Plenty of high school students are assigned summer reading, but a few members of the East Hampton girls volleyball team decided to read something other than a conventional work of fiction.
Seeking a change from consecutive seasons with early playoff exits, seniors on the team read a leadership book during the summer in search of ideas on how to change the culture.
One section of the book called for the creation of a poster outlining the team’s goals, but East Hampton took it one step further. Mikela Junemann, Molly Mamay and Zoe Rae Leach painted a mural.
It features a few words to follow — like “confidence” and “perseverance” — but it also prominently features a stop light.
“We’re making sure we’re in the green light all the time,” senior setter Elle Johnson said. “It’s not that we expected to come out this hot, but it proves how hard we worked.”
The Bonackers haven’t had a red light stop them yet. They’re 4-0 in Suffolk VI with marquee wins over Sayville and Westhampton, perennial powers in that league.
Kings Park has won seven consecutive Long Island Class A titles, but the Kingsmen lost 3-1 to Eastport-South Manor on Friday, hinting at a potential changing of the guard in the future.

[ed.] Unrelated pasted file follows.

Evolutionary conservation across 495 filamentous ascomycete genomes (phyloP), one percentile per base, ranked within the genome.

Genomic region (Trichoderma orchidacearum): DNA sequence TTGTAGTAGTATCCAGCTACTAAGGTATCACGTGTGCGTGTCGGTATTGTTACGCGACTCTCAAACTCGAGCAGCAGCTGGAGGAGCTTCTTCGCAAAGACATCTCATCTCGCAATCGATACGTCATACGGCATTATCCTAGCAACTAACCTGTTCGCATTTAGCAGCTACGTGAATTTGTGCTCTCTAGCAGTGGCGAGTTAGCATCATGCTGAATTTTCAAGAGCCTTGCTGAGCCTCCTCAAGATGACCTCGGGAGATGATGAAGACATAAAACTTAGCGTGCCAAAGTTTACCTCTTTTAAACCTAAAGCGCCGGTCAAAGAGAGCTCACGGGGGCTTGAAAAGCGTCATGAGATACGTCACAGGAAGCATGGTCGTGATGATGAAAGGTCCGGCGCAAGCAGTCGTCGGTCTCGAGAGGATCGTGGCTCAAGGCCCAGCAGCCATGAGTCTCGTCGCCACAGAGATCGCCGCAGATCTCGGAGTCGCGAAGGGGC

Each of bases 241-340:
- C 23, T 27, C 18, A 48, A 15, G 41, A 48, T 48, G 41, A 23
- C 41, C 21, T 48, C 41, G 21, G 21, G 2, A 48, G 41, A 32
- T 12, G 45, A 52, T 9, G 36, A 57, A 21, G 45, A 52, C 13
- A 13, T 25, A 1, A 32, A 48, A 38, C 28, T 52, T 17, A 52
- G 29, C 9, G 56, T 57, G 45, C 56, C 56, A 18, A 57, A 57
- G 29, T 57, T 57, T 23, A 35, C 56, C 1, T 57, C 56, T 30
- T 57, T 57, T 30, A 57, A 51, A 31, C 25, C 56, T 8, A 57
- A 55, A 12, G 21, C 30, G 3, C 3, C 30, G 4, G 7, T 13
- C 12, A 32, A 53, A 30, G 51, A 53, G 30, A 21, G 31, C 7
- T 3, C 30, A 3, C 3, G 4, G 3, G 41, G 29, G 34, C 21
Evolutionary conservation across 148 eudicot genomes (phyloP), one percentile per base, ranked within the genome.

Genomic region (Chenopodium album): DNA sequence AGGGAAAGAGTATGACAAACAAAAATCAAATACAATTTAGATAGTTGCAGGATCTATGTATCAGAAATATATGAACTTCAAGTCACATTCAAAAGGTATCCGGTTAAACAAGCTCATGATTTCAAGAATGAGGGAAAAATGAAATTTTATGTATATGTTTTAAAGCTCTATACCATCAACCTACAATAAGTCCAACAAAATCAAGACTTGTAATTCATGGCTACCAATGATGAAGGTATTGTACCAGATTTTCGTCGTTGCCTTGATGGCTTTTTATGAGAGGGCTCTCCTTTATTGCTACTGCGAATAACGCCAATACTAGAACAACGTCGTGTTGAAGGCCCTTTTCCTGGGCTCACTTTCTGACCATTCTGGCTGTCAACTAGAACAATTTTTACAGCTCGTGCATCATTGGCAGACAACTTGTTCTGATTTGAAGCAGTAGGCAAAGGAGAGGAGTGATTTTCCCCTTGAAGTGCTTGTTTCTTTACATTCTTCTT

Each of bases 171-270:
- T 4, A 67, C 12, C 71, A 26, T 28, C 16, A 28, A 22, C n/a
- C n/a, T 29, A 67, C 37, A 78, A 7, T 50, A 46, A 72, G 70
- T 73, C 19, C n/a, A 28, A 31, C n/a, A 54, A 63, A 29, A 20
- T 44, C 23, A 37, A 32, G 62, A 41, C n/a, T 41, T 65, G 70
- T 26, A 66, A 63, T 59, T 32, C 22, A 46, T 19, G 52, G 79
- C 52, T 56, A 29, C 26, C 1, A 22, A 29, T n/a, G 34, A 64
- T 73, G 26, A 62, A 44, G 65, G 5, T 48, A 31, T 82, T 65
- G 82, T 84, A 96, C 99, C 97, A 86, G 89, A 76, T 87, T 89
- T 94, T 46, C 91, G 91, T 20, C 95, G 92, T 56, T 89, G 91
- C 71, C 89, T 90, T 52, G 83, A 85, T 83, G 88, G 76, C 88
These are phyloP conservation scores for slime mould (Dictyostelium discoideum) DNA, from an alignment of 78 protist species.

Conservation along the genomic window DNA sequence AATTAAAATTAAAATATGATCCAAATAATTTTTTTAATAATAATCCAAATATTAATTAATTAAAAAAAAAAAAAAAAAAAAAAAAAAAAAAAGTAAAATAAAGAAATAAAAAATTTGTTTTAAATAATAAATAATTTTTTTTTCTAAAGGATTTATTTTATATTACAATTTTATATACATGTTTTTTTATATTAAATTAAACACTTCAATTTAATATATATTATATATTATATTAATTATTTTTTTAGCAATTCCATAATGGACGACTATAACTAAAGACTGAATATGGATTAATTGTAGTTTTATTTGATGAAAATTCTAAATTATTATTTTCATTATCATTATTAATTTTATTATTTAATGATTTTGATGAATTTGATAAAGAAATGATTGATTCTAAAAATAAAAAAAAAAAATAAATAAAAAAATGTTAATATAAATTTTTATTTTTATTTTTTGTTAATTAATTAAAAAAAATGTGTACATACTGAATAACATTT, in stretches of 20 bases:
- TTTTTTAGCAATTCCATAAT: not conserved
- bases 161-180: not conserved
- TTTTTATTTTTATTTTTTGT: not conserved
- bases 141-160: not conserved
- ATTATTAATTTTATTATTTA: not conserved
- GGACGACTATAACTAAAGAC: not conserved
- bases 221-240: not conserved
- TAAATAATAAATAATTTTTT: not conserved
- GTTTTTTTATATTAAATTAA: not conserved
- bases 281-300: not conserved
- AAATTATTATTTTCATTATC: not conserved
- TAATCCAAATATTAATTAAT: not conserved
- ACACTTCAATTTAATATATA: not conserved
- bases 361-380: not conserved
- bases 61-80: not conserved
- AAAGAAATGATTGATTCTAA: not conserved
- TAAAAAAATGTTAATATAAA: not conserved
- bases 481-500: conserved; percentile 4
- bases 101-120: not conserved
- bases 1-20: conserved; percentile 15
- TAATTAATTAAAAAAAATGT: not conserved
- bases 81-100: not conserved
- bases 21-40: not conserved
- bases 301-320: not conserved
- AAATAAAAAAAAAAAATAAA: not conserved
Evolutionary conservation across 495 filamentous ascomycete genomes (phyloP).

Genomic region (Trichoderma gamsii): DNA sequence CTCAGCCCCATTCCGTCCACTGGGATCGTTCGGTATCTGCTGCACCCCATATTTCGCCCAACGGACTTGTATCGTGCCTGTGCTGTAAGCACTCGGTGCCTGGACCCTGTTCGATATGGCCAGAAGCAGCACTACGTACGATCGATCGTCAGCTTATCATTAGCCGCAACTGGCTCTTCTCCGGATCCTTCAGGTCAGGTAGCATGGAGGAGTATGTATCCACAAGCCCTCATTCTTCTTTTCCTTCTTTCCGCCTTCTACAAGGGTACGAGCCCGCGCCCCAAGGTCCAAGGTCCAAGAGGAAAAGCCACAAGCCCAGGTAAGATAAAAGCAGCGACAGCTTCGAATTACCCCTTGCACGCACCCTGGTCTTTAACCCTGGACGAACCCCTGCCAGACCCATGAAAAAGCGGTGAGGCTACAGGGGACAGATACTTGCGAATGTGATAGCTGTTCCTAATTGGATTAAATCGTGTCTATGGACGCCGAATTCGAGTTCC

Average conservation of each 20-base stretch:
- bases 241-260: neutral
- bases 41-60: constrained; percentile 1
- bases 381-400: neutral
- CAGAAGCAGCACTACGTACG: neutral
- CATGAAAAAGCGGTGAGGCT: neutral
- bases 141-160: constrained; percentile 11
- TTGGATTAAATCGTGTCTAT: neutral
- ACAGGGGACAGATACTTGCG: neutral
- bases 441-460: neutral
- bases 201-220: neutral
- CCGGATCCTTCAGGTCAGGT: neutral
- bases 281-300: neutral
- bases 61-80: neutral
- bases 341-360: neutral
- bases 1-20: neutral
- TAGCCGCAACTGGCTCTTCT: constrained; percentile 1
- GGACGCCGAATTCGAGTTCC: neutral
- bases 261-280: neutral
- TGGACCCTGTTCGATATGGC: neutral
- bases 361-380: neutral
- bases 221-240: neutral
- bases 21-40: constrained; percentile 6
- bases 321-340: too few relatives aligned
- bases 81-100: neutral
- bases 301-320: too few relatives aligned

East Hampton wants to be in that conversation, even if its players are trying not to think that far ahead.
“Our main focus is just one point at a time and getting through each of these games,” middle hitter Ella Gurney said. “Our main goal is to finish better than we did last year.”
With 11 returning players and eight seniors, coach Kathy McGeehan said the season’s start has “just been one great step after another.” The Bonackers even won their first tournament with this core of seniors, defeating Pierson in the final of the ESM Tournament on Sept. 15.
“Part of their mission statement they put together this year was to do things they had never done before,” McGeehan said.
Their preparation exemplified their commitment to raising the bar. They played club volleyball in the offseason and attending a camp at Penn State, staying in dorms together and learning together as a team. They even had morning workout sessions when school ended in June.
“We’re extremely motivated,” Gurney said.
Gurney and Nicole Realmuto form a strong tandem in the middle, while Junemann and Madyson Neff provide firepower on the outside. Johnson orchestrates the offense at setter, and Mamay anchors the defense at libero.
“A lot of the pieces have come together for us,” McGeehan said.
That combination of pieces could have what it takes to add a 14th championship banner to the East Hampton gymnasium. Once a county power, East Hampton has fallen just short of a few titles in the last decade.
With an increased emphasis on communication and the crystal-clear expectations, the Bonackers are “excited about the possibilities,” according to McGeehan.
There’s still plenty of season left, but they’re hoping to put the finishing touches on what could be a work of art.